Well over a decade ago when I was still very interested in the truthfulness of Christianity a group of scholars got together and decided to find out if the words and deeds attributed to Jesus in the Christian text where in fact accurate.
They concluded that Jesus was little more than a two thousand year old street preacher who said/did less than half of what has been attributed to him.
Now there’s another group getting together and their goal is somewhat different in that they plan to determine if there actually was a street preacher named Jesus.
An initiative of the Center for Inquiry, an Amherst-based secular think tank, and its Committee for the Scientific Examination of Religion (CSER), the project is an extension of the no-less controversial Jesus Seminar, which has been convening twice annually for 23 years.
There’s one key difference: Whereas the Seminar has operated on the premise that Jesus was an actual person – it was what he said and did that is up for grabs – the scholars in this latest effort regard Jesus’s existence as a “testable hypothesis.”
Like judges in a courtroom, project members will sift through mountains of material to ascertain what evidence is admissible, stripping away theological and mythical accretions.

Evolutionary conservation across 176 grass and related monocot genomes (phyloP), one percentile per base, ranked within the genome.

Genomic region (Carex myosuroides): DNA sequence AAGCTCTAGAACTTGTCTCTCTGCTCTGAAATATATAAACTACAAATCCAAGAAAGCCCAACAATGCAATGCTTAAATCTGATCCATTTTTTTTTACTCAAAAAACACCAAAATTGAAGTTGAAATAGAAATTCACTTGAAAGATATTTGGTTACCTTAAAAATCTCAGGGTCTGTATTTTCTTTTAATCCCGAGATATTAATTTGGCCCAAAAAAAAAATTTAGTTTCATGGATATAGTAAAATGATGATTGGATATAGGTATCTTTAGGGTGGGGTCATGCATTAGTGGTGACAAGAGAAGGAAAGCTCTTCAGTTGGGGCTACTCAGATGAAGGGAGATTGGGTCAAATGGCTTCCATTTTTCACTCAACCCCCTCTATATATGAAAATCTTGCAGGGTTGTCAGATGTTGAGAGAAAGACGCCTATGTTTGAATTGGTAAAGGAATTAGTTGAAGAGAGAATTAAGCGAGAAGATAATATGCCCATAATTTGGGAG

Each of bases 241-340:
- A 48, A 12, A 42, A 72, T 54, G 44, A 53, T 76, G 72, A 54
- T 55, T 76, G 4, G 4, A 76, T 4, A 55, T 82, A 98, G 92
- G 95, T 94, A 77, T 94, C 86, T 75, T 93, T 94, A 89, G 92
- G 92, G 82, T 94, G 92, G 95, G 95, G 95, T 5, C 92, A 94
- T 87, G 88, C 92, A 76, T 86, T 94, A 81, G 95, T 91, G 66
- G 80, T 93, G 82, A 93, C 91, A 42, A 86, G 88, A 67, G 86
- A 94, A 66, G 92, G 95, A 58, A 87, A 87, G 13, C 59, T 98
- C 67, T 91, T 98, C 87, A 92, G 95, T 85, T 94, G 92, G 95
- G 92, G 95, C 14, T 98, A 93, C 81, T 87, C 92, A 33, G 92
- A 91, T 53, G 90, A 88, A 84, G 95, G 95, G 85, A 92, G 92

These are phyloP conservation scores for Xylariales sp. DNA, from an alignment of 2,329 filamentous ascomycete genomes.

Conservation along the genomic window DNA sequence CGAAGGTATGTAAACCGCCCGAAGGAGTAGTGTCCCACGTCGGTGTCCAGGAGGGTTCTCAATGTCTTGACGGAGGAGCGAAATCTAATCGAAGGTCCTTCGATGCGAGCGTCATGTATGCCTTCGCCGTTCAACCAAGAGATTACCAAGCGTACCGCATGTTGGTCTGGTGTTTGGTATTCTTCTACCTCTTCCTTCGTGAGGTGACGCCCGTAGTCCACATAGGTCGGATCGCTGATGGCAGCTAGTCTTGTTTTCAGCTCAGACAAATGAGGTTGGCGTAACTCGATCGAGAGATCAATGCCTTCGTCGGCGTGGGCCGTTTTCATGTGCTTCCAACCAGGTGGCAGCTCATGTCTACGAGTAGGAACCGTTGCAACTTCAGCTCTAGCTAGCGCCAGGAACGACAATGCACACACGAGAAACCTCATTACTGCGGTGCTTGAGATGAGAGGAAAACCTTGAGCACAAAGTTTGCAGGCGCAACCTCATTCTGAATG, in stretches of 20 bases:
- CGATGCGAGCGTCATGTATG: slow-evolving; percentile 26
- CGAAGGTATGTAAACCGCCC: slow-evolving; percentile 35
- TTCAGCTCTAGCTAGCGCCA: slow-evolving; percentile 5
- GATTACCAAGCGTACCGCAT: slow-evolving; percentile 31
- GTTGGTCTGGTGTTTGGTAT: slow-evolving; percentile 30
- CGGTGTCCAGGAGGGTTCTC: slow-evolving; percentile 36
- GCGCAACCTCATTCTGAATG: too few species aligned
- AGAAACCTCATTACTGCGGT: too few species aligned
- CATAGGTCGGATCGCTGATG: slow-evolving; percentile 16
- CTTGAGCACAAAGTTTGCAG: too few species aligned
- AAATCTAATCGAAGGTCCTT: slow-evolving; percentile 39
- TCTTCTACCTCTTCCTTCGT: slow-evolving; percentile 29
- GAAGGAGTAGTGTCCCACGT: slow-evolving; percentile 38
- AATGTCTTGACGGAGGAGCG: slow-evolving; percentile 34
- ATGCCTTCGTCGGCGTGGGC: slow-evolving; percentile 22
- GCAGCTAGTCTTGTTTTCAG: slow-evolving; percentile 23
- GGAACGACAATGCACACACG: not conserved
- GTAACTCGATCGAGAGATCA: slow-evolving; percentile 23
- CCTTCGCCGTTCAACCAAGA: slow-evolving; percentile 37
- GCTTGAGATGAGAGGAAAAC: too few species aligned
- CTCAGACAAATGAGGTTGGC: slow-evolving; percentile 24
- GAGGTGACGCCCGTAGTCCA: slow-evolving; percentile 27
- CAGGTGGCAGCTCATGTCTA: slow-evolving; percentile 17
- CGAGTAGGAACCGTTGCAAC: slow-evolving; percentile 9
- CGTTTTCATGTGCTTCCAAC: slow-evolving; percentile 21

“We believe in assessing the quality of the evidence available for looking at this question before seeing what the evidence has to tell us,” writes project chair R. Joseph Hoffman, an historian of religion at State University of New York, on the initiative’s website.
The scholars say they do not believe their task is to produce a “plausible” portrait of Jesus prior to considering the motives the Gospel writers had in telling his story, and their intended audience.
Personally, I’m of the mind that there was no literal Jesus as to my knowledge there really isn’t any historical record of the man himself, just the various Christian sects. Even if there was such a man, I think he’s lost to time and can never be reconstructed without the invention of time travel.